Professor Jerry Jacka Publishes Cultural Anthropology Article, "Place, Time and Affect: Changing Landscapes around a New Guinea Mining Area."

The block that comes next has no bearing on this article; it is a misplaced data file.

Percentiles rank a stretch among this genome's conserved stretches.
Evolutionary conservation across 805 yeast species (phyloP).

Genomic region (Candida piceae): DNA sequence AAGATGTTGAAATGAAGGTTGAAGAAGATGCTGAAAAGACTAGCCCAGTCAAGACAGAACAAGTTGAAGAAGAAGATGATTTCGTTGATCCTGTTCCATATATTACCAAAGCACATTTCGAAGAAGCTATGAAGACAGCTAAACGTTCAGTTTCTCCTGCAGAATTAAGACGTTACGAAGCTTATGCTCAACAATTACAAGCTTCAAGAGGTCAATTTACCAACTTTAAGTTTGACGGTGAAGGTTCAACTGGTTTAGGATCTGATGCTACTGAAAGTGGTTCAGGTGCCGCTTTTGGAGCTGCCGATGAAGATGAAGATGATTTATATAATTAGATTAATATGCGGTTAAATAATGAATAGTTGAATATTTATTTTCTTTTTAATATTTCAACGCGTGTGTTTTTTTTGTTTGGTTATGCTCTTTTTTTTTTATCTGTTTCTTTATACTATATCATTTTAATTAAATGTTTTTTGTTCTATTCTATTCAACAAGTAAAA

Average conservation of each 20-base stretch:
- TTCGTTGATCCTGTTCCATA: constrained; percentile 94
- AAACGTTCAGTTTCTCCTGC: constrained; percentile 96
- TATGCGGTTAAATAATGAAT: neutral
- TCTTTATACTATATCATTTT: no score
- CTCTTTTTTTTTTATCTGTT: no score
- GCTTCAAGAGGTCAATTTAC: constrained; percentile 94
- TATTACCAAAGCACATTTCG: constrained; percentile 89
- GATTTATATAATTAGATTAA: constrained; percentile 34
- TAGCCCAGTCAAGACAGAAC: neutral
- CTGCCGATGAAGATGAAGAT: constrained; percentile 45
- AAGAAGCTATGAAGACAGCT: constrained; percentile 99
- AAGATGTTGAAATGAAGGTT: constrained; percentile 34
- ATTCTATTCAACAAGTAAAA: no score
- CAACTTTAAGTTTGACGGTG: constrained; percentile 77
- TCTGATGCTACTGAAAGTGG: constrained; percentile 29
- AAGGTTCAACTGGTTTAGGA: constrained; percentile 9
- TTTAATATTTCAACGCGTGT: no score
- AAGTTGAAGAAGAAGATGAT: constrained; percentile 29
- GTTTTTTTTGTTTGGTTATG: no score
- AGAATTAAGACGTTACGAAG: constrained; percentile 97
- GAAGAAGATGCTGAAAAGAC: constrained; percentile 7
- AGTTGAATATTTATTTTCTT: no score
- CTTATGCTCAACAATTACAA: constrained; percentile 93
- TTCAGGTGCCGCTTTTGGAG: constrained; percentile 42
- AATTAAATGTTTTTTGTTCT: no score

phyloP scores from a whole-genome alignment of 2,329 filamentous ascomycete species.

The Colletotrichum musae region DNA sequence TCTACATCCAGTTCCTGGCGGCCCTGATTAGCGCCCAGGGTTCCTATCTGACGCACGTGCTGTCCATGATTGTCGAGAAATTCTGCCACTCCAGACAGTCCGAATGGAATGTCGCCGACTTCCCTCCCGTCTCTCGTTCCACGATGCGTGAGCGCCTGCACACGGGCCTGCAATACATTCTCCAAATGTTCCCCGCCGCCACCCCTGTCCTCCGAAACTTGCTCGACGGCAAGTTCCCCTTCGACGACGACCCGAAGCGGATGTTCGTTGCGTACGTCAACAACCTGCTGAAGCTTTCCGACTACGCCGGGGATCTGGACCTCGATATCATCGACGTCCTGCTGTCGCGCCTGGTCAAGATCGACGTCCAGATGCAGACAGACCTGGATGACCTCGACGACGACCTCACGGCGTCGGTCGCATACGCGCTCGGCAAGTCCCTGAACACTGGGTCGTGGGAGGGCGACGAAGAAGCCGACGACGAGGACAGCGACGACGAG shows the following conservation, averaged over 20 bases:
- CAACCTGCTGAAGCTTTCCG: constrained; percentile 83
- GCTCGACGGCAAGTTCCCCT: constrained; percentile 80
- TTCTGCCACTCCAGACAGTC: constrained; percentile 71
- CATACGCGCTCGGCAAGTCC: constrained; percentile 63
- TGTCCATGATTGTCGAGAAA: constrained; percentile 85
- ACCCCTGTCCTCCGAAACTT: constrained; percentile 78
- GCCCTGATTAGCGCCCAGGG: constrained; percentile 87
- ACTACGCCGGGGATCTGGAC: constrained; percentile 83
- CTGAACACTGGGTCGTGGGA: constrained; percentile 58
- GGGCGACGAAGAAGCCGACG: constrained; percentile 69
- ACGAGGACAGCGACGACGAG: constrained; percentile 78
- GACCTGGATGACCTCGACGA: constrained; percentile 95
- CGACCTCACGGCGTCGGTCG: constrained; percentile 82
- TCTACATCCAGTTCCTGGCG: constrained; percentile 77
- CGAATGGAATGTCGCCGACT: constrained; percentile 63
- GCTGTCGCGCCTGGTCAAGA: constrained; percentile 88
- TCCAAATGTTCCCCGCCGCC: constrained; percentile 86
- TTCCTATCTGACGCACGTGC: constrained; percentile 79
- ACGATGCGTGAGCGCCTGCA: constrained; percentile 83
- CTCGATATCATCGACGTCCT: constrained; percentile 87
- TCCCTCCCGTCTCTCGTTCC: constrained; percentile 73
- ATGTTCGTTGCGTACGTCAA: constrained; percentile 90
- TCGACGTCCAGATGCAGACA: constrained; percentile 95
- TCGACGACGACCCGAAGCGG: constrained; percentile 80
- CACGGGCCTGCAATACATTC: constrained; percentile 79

In this article, Professor Jacka examines the interconnections about place, time, and affect and how these have changed due to transformations in the political economy of the Porgera Valley, the site of a world-class gold mine. In particular, he is interested in the oscillations between night and day, and how each is perceived along different affective dimensions, and how the terrors of the night parallel concerns with the demise of reciprocity. In the early years of mining, fears of the night were shaped by concerns about the inability to form reciprocal relations with non-human spirits. With the uneven development wrought by mining inequalities, fear of the night has been replaced by concerns over warfare with enemy groups. The article highlights the interconnected aspects of capitalist development, landscape, and affect.